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Data loss prevention, although still in its infancy as a technology, is an increasingly important layer of protection against the accidental and intentional release of sensitive information. The market is dominated by the likes of Symantec, McAfee and Websense, but that’s not intimidating U.K.-based Sophos from trying to muscle in on the market with a free offering.

As McAfee holds court with its partners and customers in Las Vegas this week, Sophos announced that it will give away its DLP software to customers who buy its antivirus applications.

>> CHECK OUT: Sophos’ Top 5 Reasons Free DLP is Good for Partners

In an interview with Reuters, Sophos said the program is designed to spur sales of its antivirus applications that protect networks and computers from malware while giving customers the opportunity to try its DLP technology. Additionally, the free add-on may shake a few customers away from Symantec and McAfee, which are top two vendors for antivirus software and leaders in data loss prevention.

What makes this offer particularly attractive is DLP, though relatively immature as a technology, is expensive to acquire and implement. Most DLP technology packages are designed for moderate and large enterprise deployments. In the Reuters report, Jefferies and Co analyst Katherine Egbert said the Sophos program could hurt Symantec and McAfee by robbing them of existing and potential customers in both antivirus and DLP products.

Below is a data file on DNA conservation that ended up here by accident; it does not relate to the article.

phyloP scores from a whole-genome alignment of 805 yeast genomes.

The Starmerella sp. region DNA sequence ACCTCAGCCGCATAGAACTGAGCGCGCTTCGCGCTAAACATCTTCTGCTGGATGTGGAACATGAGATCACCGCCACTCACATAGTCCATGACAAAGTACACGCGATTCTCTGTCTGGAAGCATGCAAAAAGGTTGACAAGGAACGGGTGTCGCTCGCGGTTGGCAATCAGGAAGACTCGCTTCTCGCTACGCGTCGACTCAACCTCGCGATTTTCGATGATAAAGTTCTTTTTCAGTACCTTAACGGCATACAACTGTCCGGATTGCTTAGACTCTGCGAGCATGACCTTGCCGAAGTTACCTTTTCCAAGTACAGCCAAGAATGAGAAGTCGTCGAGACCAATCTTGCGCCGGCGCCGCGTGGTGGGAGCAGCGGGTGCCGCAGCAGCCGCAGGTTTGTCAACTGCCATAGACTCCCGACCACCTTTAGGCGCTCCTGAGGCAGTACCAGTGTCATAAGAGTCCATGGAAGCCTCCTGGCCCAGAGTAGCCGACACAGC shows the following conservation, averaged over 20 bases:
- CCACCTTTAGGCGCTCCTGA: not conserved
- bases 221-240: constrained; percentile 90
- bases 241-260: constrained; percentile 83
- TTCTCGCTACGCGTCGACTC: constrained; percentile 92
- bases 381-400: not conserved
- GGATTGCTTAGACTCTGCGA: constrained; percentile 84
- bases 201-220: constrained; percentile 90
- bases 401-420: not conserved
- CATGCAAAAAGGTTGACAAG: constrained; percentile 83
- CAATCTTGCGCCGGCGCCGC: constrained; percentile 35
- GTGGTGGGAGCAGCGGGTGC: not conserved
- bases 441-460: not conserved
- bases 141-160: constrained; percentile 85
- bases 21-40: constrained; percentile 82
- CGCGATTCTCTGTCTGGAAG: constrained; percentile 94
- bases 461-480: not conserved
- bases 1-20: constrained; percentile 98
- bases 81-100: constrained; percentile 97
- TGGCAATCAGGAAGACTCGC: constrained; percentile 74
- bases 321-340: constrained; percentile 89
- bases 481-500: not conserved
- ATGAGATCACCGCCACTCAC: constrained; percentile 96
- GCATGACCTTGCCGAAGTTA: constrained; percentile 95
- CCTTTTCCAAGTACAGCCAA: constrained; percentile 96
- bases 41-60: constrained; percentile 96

This is the second free incentive program Sophos has launched in the last month. In September, Sophos formed a partnership with Hewlett-Packard to give away antivirus software with its high-end Integrity server. Sophos channel chief Chris Doggett said the HP alliance is exposing new customers to Sophos products and technology, and creating new up-sell opportunities for the company’s channel partners.

Free is fast becoming the promotional weapon of choice among security vendors to capture market and mindshare among customers.

Last week, Microsoft launched Security Essentials, a free suite of antivirus and anti-rootkit technologies that draws upon community-generated data to keep up-to-date on threats and countermeasures.

At the Focus conference, McAfee CEO Dave DeWalt touted the number of free applications, including SiteAdvisor, that McAfee makes available to help protect individual and business Internet users.

Earlier this week, AVG announced that new versions of its AVG 9.0 network and client-based antivirus products were generally available. The software comes in commercial and free versions.

Several other tertiary security vendors, including BitDefender, Panda Security and Lavasoft, offer free products to entice new customers to try their lesser-known branded products.